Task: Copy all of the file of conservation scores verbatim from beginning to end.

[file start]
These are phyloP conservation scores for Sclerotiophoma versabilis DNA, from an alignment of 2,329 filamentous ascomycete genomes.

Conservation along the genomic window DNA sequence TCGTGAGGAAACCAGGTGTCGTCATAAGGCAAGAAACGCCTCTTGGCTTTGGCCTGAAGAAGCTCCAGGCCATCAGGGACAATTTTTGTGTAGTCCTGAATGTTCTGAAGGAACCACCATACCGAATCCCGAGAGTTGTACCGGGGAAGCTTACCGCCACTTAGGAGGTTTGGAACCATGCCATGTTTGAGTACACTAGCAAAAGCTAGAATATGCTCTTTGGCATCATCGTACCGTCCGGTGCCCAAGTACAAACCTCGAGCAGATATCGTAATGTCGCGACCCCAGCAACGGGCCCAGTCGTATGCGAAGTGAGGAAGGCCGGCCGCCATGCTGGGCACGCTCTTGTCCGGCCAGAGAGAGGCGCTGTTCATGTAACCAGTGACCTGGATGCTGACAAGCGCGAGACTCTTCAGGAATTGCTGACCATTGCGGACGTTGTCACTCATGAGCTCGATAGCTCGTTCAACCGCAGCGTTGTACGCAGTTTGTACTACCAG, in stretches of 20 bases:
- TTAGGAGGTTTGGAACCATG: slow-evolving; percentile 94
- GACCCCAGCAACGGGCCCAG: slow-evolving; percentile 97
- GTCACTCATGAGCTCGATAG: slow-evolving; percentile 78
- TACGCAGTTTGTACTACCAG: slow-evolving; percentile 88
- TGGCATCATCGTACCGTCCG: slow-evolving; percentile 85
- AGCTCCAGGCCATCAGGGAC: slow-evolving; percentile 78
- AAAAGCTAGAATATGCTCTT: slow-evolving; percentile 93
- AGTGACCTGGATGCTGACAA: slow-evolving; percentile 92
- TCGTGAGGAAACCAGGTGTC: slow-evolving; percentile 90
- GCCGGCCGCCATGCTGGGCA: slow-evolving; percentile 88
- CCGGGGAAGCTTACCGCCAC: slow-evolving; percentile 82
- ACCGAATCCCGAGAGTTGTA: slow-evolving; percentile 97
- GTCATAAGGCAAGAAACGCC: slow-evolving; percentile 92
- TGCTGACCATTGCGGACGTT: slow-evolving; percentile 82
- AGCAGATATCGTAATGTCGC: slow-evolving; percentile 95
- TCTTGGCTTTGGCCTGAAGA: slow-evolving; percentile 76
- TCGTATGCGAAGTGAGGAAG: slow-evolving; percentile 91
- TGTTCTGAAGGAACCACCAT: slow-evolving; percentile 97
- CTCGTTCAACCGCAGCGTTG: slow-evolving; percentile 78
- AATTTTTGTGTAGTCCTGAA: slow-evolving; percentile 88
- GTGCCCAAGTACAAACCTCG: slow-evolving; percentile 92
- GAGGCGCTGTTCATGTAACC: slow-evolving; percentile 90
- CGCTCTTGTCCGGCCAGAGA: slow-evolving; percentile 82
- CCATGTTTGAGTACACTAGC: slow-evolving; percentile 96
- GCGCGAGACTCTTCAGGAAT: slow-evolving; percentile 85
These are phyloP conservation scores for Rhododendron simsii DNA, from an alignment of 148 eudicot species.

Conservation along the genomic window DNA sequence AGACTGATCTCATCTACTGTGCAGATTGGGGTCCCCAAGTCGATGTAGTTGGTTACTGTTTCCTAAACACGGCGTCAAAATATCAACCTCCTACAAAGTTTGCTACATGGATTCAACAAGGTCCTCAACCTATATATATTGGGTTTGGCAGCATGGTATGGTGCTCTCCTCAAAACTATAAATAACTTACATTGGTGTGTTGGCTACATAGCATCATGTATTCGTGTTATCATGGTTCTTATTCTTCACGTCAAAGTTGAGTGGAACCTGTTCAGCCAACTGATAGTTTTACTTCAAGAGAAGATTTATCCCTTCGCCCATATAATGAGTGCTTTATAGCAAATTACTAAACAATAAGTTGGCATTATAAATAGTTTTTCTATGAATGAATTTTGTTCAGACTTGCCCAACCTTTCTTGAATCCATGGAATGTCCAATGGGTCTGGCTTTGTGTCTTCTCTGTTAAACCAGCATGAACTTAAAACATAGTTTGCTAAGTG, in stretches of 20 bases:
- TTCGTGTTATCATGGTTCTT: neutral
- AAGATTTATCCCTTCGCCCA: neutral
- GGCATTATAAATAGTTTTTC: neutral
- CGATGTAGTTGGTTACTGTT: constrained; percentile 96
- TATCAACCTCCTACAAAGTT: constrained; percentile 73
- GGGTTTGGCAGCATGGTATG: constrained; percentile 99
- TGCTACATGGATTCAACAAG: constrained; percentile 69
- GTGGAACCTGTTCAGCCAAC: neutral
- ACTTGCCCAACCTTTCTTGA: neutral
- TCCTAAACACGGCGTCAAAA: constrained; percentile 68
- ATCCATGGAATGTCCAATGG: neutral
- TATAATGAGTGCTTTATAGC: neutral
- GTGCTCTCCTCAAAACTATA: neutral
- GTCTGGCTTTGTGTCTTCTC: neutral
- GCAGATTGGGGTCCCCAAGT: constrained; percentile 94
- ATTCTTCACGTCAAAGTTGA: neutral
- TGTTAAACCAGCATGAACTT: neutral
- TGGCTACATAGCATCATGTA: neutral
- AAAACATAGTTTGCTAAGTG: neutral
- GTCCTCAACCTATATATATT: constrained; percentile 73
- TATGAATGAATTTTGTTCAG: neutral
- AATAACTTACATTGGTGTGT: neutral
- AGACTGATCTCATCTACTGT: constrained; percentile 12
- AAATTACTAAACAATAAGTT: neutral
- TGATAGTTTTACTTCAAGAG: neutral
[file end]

These are phyloP conservation scores for Sclerotiophoma versabilis DNA, from an alignment of 2,329 filamentous ascomycete genomes.

Conservation along the genomic window DNA sequence TCGTGAGGAAACCAGGTGTCGTCATAAGGCAAGAAACGCCTCTTGGCTTTGGCCTGAAGAAGCTCCAGGCCATCAGGGACAATTTTTGTGTAGTCCTGAATGTTCTGAAGGAACCACCATACCGAATCCCGAGAGTTGTACCGGGGAAGCTTACCGCCACTTAGGAGGTTTGGAACCATGCCATGTTTGAGTACACTAGCAAAAGCTAGAATATGCTCTTTGGCATCATCGTACCGTCCGGTGCCCAAGTACAAACCTCGAGCAGATATCGTAATGTCGCGACCCCAGCAACGGGCCCAGTCGTATGCGAAGTGAGGAAGGCCGGCCGCCATGCTGGGCACGCTCTTGTCCGGCCAGAGAGAGGCGCTGTTCATGTAACCAGTGACCTGGATGCTGACAAGCGCGAGACTCTTCAGGAATTGCTGACCATTGCGGACGTTGTCACTCATGAGCTCGATAGCTCGTTCAACCGCAGCGTTGTACGCAGTTTGTACTACCAG, in stretches of 20 bases:
- TTAGGAGGTTTGGAACCATG: slow-evolving; percentile 94
- GACCCCAGCAACGGGCCCAG: slow-evolving; percentile 97
- GTCACTCATGAGCTCGATAG: slow-evolving; percentile 78
- TACGCAGTTTGTACTACCAG: slow-evolving; percentile 88
- TGGCATCATCGTACCGTCCG: slow-evolving; percentile 85
- AGCTCCAGGCCATCAGGGAC: slow-evolving; percentile 78
- AAAAGCTAGAATATGCTCTT: slow-evolving; percentile 93
- AGTGACCTGGATGCTGACAA: slow-evolving; percentile 92
- TCGTGAGGAAACCAGGTGTC: slow-evolving; percentile 90
- GCCGGCCGCCATGCTGGGCA: slow-evolving; percentile 88
- CCGGGGAAGCTTACCGCCAC: slow-evolving; percentile 82
- ACCGAATCCCGAGAGTTGTA: slow-evolving; percentile 97
- GTCATAAGGCAAGAAACGCC: slow-evolving; percentile 92
- TGCTGACCATTGCGGACGTT: slow-evolving; percentile 82
- AGCAGATATCGTAATGTCGC: slow-evolving; percentile 95
- TCTTGGCTTTGGCCTGAAGA: slow-evolving; percentile 76
- TCGTATGCGAAGTGAGGAAG: slow-evolving; percentile 91
- TGTTCTGAAGGAACCACCAT: slow-evolving; percentile 97
- CTCGTTCAACCGCAGCGTTG: slow-evolving; percentile 78
- AATTTTTGTGTAGTCCTGAA: slow-evolving; percentile 88
- GTGCCCAAGTACAAACCTCG: slow-evolving; percentile 92
- GAGGCGCTGTTCATGTAACC: slow-evolving; percentile 90
- CGCTCTTGTCCGGCCAGAGA: slow-evolving; percentile 82
- CCATGTTTGAGTACACTAGC: slow-evolving; percentile 96
- GCGCGAGACTCTTCAGGAAT: slow-evolving; percentile 85
These are phyloP conservation scores for Rhododendron simsii DNA, from an alignment of 148 eudicot species.

Conservation along the genomic window DNA sequence AGACTGATCTCATCTACTGTGCAGATTGGGGTCCCCAAGTCGATGTAGTTGGTTACTGTTTCCTAAACACGGCGTCAAAATATCAACCTCCTACAAAGTTTGCTACATGGATTCAACAAGGTCCTCAACCTATATATATTGGGTTTGGCAGCATGGTATGGTGCTCTCCTCAAAACTATAAATAACTTACATTGGTGTGTTGGCTACATAGCATCATGTATTCGTGTTATCATGGTTCTTATTCTTCACGTCAAAGTTGAGTGGAACCTGTTCAGCCAACTGATAGTTTTACTTCAAGAGAAGATTTATCCCTTCGCCCATATAATGAGTGCTTTATAGCAAATTACTAAACAATAAGTTGGCATTATAAATAGTTTTTCTATGAATGAATTTTGTTCAGACTTGCCCAACCTTTCTTGAATCCATGGAATGTCCAATGGGTCTGGCTTTGTGTCTTCTCTGTTAAACCAGCATGAACTTAAAACATAGTTTGCTAAGTG, in stretches of 20 bases:
- TTCGTGTTATCATGGTTCTT: neutral
- AAGATTTATCCCTTCGCCCA: neutral
- GGCATTATAAATAGTTTTTC: neutral
- CGATGTAGTTGGTTACTGTT: constrained; percentile 96
- TATCAACCTCCTACAAAGTT: constrained; percentile 73
- GGGTTTGGCAGCATGGTATG: constrained; percentile 99
- TGCTACATGGATTCAACAAG: constrained; percentile 69
- GTGGAACCTGTTCAGCCAAC: neutral
- ACTTGCCCAACCTTTCTTGA: neutral
- TCCTAAACACGGCGTCAAAA: constrained; percentile 68
- ATCCATGGAATGTCCAATGG: neutral
- TATAATGAGTGCTTTATAGC: neutral
- GTGCTCTCCTCAAAACTATA: neutral
- GTCTGGCTTTGTGTCTTCTC: neutral
- GCAGATTGGGGTCCCCAAGT: constrained; percentile 94
- ATTCTTCACGTCAAAGTTGA: neutral
- TGTTAAACCAGCATGAACTT: neutral
- TGGCTACATAGCATCATGTA: neutral
- AAAACATAGTTTGCTAAGTG: neutral
- GTCCTCAACCTATATATATT: constrained; percentile 73
- TATGAATGAATTTTGTTCAG: neutral
- AATAACTTACATTGGTGTGT: neutral
- AGACTGATCTCATCTACTGT: constrained; percentile 12
- AAATTACTAAACAATAAGTT: neutral
- TGATAGTTTTACTTCAAGAG: neutral